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3 Ways Marketers Exploit Your Brain

These marketing ploys hack your mind and your wallet.


  • Our brains leverage mental shortcuts to help us manage massive amounts of data we see every day

  • These mental shortcuts are often the targets of marketers seeking to influence our choices

  • Understanding how and when marketers attempt to exploit these psychological vulnerabilities can help us make better choices with our money and our time

To handle the massive flow of data we're exposed to each day, humans are constantly relying on mental shortcuts. These quick and frequently unconscious processes play a major role in how we make decisions.

These quick ways of choosing can make us more efficient. However, they also provide easy targets for external attempts to sway our purchase decisions. Here are three cognitive shortcuts exploited by marketers and how to see through these psychological ploys for our money.

1. The framing effect

Let’s be honest—we all appreciate a good deal. But how do you know you’re not actually getting the short end of the stick? The framing effect is a potent way marketers can get us to believe something is a bargain, even when it’s not.

Framing refers to the idea that we see things differently depending on how they are presented. For example, if you see an expensive car next to a slightly less expensive (but still overpriced) car, the cheaper car seems like a steal. Deceived by the framing, we buy into an illusory discount and are duped into thinking we came out ahead.

Framing also explains why marketers will sometimes emphasize percentage price reduction and other times a dollar discount. Framing a sale as 20 percent off an original price of $5 sounds much better than $1 off. Similarly, $200 off of a $20,000 car sounds more enticing than 1 percent off, even though the actual discount is the same.

2. Anchoring bias

Anchoring bias is another way our purchase decisions can be swayed to our detriment. This is basically the idea that we rely heavily on initial information (the "anchor") in our subsequent decisions. As you might expect, problems arise when we forget to question the initial reference point.

For example, imagine a salesman shows you the base price for a new TV and then tells you he can take $50 off. Anchoring on the original price, you feel like this is a great deal. But the initial offering could be $100 overpriced, so even with the discount, you'd still be paying way too much.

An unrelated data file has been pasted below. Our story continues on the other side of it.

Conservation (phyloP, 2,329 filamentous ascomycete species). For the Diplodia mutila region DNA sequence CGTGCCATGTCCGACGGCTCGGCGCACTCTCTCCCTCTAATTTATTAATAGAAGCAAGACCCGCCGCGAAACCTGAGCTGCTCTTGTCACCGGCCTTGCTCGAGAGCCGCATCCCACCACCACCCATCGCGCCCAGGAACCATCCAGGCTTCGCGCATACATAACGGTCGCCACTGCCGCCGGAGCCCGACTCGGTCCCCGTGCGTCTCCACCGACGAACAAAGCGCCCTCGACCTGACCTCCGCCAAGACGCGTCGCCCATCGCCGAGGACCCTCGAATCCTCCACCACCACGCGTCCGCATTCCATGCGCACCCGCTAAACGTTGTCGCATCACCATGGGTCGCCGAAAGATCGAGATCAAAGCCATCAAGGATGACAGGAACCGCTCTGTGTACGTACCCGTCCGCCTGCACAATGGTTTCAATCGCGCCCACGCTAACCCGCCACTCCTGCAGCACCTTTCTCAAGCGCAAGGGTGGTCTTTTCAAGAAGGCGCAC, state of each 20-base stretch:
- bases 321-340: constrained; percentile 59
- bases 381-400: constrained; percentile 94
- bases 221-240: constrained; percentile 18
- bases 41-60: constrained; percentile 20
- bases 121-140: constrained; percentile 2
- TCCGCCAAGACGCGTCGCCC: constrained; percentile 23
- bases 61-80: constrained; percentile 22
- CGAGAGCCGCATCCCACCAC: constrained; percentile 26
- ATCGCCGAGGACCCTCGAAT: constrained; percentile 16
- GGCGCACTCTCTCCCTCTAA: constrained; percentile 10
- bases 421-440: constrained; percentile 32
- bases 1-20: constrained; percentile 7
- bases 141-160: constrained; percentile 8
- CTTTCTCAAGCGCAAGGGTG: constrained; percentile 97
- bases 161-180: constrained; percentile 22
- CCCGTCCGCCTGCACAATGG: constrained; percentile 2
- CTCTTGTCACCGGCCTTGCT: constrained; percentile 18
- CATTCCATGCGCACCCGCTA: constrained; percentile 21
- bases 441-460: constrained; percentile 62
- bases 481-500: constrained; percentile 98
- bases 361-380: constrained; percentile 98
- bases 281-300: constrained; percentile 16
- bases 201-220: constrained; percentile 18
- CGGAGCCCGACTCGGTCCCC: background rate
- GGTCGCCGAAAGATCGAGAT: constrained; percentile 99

In the same vein, if we're told we can save a bunch of money by buying a product in bulk, we can become anchored on the concept of saving money and wind up with far more of the product than we really needed.

3. Social proof

To successfully navigate a complex world, many of us rely on the wisdom of the crowd. The idea that we copy the behaviors of others forms the basis for the concept of "social proof." In theory, this seems like it shouldn't be an issue. If people, in general, make good choices, and many people are doing something, we should do the same.

However, we can be led astray when marketers provide a few cherry-picked testimonials or ambiguous claims, like a product being “the most preferred” without providing any context or substantiation. We can also fall victim to celebrity or "expert" endorsements that try to convince us to buy a product, even though the paid opinions in the ads have little connection to the quality of the item being sold.


Marketing practices are, in essence, a series of attempts to sway our decisions. This doesn’t make them inherently bad, as they do provide us with useful information. But when marketing exploits known weaknesses in our rational decision-making, we have to employ countermeasures.

The first step in counteracting the impact of framing, anchoring, and social proof is just to know they exist and look for instances where they are put into play. Next, you can lower the chances of falling for these cognitive traps by creating opportunities for critical thinking and a more objective viewpoint.

One quick way to gain perspective is through comparative shopping. Next time you're considering a substantial or unplanned purchase, do a quick price search for similar products online to see if the "special deal" or "20 percent discount" translates into any objective savings. Make sure your focus is on the actual price, not the discount.

Next, create some time and space for further consideration. For bigger and unexpected purchases, spend some time away from the product before deciding to buy. Does that new car seem like as good of a deal when you think about it outside the flashy showroom? Are you as interested in that bulk purchase when you get home and see your small cupboard space?

Finally, enlist the help of people you can trust. If you're repeatedly falling victim to marketing ploys, find a friend who generally makes reasonable purchase decisions, and ask for their opinion prior to making your next big purchases.

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A version of this article I wrote first appeared on Psychology Today in 2019

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